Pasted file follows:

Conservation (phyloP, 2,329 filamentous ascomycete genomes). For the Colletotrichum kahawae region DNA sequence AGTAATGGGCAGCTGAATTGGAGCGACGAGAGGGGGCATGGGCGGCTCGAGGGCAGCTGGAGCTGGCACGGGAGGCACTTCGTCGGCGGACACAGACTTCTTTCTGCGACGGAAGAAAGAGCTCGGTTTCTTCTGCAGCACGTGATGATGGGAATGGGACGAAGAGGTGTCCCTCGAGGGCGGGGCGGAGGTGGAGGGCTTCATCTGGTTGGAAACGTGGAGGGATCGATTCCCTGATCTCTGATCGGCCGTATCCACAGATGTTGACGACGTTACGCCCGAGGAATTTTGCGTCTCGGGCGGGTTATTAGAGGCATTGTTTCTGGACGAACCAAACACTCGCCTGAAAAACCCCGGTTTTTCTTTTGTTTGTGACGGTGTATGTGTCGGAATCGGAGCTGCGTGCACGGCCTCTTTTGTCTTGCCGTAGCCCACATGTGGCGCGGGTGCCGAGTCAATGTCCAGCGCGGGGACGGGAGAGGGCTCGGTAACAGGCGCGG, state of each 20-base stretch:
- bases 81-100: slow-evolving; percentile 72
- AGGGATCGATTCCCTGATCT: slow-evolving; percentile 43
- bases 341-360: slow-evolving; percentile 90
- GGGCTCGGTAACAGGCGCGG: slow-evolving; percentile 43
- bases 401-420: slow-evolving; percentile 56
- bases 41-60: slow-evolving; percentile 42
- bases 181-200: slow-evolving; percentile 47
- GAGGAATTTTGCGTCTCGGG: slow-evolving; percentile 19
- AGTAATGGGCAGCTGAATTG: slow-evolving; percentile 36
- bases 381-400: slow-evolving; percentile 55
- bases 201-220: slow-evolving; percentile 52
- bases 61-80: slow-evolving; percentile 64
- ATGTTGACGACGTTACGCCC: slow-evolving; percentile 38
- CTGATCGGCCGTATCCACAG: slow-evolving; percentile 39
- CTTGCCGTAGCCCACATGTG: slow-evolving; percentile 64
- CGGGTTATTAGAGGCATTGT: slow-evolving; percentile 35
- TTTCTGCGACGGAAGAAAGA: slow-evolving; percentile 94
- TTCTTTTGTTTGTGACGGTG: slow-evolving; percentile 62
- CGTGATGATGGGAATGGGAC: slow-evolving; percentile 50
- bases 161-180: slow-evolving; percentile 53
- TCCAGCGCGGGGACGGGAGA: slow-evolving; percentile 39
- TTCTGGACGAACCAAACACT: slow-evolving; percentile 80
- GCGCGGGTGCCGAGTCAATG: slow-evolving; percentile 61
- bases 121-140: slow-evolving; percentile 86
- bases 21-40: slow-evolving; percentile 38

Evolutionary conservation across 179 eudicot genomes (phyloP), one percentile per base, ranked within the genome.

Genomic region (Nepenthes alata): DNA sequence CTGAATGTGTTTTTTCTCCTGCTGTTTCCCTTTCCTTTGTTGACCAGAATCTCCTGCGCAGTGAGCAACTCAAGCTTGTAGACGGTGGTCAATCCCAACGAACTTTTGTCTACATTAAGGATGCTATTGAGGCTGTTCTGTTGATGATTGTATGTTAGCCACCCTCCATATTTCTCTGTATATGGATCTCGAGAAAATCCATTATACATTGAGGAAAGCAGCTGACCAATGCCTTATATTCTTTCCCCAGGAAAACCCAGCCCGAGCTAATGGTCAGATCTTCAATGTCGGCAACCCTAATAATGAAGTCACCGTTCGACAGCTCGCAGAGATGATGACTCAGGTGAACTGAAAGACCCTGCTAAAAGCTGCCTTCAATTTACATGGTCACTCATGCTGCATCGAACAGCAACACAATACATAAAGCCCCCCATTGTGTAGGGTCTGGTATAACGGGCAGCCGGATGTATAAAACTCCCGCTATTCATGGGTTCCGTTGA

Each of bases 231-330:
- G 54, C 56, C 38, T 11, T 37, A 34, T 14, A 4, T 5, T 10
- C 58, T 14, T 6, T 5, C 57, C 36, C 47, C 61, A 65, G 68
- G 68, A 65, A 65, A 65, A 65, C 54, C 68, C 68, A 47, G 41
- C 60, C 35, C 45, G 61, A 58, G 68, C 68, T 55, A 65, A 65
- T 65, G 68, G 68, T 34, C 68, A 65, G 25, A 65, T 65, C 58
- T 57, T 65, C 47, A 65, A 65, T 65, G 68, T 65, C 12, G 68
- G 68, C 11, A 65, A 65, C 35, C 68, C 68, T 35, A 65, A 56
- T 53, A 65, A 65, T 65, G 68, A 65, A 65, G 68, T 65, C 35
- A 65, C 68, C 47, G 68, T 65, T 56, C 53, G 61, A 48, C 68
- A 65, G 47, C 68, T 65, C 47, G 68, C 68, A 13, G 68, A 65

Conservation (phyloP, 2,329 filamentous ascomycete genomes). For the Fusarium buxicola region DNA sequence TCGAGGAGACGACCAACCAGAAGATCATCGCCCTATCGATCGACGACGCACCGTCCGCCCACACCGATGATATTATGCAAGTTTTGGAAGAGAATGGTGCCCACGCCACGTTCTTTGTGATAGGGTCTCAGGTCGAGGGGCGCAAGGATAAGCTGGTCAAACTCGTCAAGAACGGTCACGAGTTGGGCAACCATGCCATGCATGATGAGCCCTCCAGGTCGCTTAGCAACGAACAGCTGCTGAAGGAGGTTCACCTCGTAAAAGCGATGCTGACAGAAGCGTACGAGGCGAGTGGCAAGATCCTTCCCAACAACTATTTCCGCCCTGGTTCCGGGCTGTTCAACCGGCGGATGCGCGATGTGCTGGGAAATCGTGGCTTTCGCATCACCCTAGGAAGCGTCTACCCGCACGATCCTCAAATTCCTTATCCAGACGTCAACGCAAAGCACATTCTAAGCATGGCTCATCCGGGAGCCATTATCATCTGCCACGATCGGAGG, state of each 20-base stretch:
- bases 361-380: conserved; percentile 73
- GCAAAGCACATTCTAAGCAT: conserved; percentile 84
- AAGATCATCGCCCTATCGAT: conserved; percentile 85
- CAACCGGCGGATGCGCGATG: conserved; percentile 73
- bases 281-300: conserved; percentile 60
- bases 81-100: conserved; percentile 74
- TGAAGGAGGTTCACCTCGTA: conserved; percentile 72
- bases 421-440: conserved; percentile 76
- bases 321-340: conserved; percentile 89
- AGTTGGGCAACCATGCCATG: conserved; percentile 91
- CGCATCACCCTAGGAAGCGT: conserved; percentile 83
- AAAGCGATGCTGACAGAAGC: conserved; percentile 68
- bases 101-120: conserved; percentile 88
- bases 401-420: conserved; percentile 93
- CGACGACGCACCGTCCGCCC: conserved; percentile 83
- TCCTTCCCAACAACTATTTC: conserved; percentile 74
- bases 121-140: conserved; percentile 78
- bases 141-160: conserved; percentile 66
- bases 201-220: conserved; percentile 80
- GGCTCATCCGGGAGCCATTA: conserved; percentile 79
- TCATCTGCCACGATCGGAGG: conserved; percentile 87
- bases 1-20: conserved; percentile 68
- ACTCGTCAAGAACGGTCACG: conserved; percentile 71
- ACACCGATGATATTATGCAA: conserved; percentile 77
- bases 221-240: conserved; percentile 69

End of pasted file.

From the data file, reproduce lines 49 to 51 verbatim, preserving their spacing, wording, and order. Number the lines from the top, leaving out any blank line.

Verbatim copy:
- bases 321-340: conserved; percentile 89
- AGTTGGGCAACCATGCCATG: conserved; percentile 91
- CGCATCACCCTAGGAAGCGT: conserved; percentile 83